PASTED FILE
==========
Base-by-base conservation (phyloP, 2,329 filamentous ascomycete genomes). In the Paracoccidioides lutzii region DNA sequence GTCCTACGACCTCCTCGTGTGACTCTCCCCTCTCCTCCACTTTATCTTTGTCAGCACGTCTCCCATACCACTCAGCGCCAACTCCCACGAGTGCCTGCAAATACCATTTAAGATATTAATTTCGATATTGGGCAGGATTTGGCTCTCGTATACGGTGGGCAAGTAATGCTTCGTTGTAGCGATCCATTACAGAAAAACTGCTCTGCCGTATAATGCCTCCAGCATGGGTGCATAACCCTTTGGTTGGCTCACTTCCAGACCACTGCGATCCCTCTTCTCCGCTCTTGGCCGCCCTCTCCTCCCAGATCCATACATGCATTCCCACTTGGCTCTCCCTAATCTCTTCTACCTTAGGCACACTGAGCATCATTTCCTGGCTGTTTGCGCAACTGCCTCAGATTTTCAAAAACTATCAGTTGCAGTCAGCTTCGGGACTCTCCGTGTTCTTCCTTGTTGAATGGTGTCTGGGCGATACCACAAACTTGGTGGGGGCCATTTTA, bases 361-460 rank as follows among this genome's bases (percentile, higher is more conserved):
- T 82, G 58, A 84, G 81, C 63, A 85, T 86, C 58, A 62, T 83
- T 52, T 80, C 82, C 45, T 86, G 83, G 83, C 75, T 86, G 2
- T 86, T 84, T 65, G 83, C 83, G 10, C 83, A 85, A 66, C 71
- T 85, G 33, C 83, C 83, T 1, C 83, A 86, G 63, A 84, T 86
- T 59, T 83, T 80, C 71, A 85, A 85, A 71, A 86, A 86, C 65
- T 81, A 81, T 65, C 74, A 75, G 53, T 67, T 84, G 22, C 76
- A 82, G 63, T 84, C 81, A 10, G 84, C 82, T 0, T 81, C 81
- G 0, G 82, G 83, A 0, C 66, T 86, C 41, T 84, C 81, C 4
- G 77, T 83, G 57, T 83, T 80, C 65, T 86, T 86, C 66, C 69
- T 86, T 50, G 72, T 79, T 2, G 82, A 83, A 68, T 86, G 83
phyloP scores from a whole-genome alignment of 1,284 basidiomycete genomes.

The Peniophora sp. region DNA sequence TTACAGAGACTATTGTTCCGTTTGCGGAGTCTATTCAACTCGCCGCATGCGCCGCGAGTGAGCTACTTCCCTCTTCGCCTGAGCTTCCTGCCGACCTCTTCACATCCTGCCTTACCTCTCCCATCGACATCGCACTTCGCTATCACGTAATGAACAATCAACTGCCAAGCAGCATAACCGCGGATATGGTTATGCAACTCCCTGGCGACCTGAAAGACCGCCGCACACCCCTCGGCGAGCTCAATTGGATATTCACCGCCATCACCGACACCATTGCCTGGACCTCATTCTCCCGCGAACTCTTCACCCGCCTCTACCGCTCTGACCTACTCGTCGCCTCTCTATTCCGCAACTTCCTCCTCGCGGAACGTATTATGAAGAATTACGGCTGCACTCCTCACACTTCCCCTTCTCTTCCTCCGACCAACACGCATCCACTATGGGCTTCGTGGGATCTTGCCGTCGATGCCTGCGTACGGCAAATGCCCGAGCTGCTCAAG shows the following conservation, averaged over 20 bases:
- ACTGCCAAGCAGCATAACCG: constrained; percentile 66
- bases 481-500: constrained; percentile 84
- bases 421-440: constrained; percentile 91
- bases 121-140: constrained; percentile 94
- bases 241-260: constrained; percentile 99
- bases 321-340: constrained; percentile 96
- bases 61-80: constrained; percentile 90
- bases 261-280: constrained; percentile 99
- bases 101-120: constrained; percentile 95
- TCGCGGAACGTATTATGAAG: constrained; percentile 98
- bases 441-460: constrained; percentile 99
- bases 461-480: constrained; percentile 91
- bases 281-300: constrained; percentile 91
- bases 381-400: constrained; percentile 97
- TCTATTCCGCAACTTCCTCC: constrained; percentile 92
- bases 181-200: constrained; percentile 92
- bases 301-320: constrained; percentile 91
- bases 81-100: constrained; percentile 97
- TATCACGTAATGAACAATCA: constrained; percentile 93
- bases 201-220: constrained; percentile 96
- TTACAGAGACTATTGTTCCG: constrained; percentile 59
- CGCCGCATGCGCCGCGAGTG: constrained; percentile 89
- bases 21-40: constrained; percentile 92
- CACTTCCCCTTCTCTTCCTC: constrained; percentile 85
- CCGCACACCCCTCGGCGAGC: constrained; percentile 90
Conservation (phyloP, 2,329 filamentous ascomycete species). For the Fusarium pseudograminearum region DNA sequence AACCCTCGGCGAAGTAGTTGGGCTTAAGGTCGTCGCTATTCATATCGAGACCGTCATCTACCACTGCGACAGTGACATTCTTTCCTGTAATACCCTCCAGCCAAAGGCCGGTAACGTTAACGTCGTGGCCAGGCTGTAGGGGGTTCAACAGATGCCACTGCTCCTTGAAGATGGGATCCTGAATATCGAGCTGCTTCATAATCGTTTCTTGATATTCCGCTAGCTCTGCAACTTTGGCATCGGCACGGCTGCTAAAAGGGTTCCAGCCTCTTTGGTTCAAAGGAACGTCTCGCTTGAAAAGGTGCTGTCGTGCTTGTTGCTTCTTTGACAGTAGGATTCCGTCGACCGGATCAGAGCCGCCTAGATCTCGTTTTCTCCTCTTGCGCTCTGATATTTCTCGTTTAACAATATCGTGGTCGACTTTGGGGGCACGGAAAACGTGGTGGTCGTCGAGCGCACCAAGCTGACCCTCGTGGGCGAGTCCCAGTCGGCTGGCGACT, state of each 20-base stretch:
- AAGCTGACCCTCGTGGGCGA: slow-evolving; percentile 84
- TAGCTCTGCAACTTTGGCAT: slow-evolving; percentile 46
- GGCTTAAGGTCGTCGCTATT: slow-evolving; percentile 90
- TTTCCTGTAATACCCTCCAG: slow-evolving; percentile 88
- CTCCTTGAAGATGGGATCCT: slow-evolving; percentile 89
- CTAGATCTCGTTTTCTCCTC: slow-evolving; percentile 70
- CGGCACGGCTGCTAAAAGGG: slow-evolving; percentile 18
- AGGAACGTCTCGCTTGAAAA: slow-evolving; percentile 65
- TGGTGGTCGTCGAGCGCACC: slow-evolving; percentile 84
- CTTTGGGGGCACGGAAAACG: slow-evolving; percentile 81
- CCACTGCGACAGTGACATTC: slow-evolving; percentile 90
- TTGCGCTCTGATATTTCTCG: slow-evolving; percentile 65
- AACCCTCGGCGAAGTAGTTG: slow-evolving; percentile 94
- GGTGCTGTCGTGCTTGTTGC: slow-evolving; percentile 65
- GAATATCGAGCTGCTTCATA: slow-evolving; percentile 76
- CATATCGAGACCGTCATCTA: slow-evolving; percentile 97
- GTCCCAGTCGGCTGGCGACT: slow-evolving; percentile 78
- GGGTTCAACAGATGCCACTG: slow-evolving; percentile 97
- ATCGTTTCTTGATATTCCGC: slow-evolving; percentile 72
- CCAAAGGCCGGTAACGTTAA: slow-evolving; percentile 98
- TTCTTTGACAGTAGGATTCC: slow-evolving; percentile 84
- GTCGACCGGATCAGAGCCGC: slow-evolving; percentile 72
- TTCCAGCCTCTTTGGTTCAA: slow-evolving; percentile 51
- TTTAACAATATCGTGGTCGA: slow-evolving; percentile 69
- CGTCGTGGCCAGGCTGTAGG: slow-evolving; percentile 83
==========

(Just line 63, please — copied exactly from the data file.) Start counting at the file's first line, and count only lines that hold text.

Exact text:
- TTTAACAATATCGTGGTCGA: slow-evolving; percentile 69